, which uses texting on mobile phones to accelerate girls’ and women’s development of literacy skills while also increasing their connections to life outside the home.
India: Project Nanhi Kali, K.C. Mahindra Education Trust
—meaning “little bud” in Hindi—supports 120,000 under-privileged girls in ten states of India to have better access to education and improve their learning achievement. Girls are selected for participation based on their attendance at a public school, academic aptitude, family income, parents’ level of education, and other socioeconomic factors. The programme then works with local NGO partners to provide three interconnected types of support through academic, material, and community interventions.
Academically, programme participants receive 1-2 hours of extra tutoring each day focused on mathematics, science, and language, to ensure that they meet grade level standards. Materially, the programme provides a kit of school supplies, including a school bag, uniform, shoes, and sanitary supplies, as well as sponsorship for other material needs. And to increase community support for programme participants, Nanhi Kali sensitizes parents and community members about gender issues and maintains regular contact with the girls’ families to prevent dropout.
Programme evaluations have indicated a number of positive achievements
, including reduction in girls’ dropout rates to less than 10% (from 30% in primary and 70% in secondary nationally) and a 10% increase in girls’ learning outcomes.
Nepal: Education Sector Planning for Improved Equity
Nepal’s Ministry of Education
has been working systematically over the past decade and a half to improve gender parity in enrolment, a goal that it has now achieved at the pre-primary, primary, and secondary levels. The Global Partnership for Education
has documented a number of strategies that Nepal successfully used to reach parity in enrolment, including scholarships for girls, enrolment campaigns, the expansion of non-formal education catch up programmes to allow for reintegration of out-of-school populations, construction of school latrines, the establishment of a gender quota to increase gender parity in the teaching profession, and appointing gender focal points for education at the District level.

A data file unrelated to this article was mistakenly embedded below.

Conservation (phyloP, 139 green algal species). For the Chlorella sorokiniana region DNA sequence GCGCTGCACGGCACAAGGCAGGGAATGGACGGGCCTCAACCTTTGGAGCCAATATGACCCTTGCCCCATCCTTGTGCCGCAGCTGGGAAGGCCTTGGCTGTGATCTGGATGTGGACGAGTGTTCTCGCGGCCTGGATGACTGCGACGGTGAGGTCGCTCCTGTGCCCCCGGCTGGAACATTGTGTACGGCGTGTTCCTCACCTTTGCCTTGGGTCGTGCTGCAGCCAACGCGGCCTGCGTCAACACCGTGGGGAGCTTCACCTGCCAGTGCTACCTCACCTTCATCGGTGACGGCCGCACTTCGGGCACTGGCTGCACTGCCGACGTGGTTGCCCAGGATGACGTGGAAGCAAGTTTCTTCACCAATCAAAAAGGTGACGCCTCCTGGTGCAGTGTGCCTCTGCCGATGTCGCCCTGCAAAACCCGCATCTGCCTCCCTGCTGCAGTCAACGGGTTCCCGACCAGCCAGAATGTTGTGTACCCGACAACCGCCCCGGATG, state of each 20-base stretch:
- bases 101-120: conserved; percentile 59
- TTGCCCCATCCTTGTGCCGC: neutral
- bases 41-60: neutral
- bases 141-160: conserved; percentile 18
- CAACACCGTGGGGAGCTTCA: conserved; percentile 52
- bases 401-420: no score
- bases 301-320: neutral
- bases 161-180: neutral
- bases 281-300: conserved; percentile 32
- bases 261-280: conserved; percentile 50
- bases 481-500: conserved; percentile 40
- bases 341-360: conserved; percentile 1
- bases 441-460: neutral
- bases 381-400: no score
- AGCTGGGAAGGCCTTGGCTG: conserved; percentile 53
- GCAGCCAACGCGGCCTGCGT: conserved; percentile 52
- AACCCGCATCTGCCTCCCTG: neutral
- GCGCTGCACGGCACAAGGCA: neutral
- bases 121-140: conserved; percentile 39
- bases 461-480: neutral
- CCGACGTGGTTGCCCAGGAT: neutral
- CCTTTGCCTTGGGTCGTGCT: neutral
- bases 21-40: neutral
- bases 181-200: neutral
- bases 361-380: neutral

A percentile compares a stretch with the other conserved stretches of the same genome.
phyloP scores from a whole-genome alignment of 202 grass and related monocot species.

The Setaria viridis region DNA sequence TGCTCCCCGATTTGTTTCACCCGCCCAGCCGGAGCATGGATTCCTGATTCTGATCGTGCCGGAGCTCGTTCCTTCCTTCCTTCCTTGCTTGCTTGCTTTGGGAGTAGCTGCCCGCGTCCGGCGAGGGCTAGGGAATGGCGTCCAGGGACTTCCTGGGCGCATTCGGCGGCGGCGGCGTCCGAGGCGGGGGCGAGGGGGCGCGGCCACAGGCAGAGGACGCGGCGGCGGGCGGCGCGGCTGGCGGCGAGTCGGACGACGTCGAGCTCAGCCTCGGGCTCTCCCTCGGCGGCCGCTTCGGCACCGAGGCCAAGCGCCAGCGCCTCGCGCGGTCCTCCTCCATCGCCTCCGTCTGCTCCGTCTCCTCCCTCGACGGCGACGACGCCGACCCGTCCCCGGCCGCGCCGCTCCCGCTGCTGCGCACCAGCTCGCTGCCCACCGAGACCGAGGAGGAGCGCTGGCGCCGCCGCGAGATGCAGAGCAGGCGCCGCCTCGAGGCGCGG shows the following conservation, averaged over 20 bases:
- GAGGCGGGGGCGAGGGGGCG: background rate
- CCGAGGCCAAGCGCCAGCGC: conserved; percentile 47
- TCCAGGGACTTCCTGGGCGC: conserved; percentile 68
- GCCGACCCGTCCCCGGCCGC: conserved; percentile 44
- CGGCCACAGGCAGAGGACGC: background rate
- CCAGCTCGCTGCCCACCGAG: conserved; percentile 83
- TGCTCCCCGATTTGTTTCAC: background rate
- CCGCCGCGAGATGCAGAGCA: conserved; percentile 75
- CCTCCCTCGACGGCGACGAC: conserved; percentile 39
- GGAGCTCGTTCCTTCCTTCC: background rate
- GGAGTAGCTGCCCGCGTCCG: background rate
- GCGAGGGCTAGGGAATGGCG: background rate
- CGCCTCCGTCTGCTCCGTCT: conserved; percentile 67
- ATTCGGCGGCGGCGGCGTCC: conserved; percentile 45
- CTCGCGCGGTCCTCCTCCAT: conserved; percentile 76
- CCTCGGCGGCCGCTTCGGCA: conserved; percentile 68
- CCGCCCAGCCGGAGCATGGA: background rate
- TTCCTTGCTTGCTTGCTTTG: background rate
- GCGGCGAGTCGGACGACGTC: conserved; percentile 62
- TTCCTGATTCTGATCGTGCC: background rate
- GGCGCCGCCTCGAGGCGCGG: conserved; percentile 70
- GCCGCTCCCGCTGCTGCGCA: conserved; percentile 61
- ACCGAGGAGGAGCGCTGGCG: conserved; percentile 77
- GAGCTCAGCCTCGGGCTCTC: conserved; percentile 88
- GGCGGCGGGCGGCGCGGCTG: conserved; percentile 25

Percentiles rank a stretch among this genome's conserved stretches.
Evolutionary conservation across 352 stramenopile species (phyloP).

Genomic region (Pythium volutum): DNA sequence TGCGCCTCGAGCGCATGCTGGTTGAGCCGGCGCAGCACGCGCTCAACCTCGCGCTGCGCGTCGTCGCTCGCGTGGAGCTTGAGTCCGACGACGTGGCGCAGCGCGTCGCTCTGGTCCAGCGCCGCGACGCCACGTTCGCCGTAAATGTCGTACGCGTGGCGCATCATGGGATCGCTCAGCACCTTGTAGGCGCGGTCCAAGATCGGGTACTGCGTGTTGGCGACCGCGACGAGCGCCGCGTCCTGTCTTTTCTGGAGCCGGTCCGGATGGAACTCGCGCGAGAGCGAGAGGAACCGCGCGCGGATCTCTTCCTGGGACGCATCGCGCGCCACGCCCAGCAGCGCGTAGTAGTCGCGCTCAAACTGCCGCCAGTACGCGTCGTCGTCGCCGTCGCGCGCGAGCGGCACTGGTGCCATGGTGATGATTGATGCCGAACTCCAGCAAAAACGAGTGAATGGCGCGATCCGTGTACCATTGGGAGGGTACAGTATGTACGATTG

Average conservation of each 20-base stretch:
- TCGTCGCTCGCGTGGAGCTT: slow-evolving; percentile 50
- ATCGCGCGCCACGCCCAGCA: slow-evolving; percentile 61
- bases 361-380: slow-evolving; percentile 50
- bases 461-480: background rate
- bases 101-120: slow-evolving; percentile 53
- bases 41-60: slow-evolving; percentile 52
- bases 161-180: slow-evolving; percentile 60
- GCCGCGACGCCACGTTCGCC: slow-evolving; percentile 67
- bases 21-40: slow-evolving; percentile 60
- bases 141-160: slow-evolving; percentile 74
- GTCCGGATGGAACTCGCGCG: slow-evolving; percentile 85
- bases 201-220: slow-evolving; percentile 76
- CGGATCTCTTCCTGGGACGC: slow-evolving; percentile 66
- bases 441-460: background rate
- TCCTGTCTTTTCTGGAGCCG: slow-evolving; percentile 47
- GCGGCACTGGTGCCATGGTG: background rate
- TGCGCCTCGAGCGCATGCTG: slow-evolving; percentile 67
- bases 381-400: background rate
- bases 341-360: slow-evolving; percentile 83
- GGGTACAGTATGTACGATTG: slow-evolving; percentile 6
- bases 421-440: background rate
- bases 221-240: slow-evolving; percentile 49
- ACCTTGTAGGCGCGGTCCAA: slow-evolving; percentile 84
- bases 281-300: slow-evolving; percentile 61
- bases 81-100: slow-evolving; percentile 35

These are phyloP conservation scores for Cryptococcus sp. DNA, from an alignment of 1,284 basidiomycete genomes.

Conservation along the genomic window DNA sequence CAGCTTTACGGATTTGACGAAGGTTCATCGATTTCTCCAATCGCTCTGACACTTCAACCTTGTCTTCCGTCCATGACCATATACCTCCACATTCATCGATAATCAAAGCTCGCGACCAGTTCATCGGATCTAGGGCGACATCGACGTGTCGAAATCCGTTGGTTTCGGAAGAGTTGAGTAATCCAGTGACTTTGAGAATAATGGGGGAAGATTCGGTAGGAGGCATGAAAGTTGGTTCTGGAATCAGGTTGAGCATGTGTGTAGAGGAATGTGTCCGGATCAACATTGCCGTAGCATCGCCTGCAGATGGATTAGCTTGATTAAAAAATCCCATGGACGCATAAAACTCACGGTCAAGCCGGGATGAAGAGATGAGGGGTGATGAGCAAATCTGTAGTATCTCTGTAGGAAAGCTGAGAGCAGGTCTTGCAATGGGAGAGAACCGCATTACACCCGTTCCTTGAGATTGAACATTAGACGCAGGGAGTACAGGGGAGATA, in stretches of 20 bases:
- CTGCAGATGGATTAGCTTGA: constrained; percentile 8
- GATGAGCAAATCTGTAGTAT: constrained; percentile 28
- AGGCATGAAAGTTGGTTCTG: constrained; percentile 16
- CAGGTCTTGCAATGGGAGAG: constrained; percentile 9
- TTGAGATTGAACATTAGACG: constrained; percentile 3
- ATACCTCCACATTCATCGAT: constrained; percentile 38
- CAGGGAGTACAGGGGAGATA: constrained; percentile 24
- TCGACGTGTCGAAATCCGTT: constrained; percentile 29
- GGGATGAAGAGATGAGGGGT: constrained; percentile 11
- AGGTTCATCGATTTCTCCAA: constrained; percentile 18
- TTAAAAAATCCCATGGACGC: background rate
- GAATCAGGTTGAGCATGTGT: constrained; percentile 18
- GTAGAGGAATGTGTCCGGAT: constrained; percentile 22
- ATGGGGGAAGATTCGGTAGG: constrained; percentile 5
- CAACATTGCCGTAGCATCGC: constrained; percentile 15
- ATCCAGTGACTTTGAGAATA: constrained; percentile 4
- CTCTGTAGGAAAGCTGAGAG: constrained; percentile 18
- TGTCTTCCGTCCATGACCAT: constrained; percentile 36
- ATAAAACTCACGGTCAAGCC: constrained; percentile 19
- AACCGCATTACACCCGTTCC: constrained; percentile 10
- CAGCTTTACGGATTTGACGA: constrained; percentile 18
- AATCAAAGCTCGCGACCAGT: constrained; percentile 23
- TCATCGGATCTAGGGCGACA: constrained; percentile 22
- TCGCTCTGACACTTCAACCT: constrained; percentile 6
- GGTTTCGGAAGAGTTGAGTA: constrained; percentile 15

These strategies at increasing parity in enrolment have already started showing their effects on improved parity in learning outcomes
for girls as well. In 2001 there was a more than 20% difference in the literacy rate among the population aged 15-24 years (females 60.1% literate, males 80.6%), but by 2015 the overall rates had improved significantly and the gap had narrowed to less than 5% (females 87.4% literate, males 92.6%). In 2014, Nepal developed a new Consolidated Equity Strategy
for the school education sector with strategies to address the multiple dimensions of exclusion from education that still exist
and improve access to quality learning experiences for all Nepali students.
The future of gender parity in learning outcomes
As countries begin working towards the implementation of the Sustainable Development Goals, new sources of data will become available on which countries are achieving progress in improving girls’—and boys’—learning outcomes. Keep an eye on the data for targets 4.1 and 4.5 that the UNESCO Institute for Statistics is beginning to make available at this site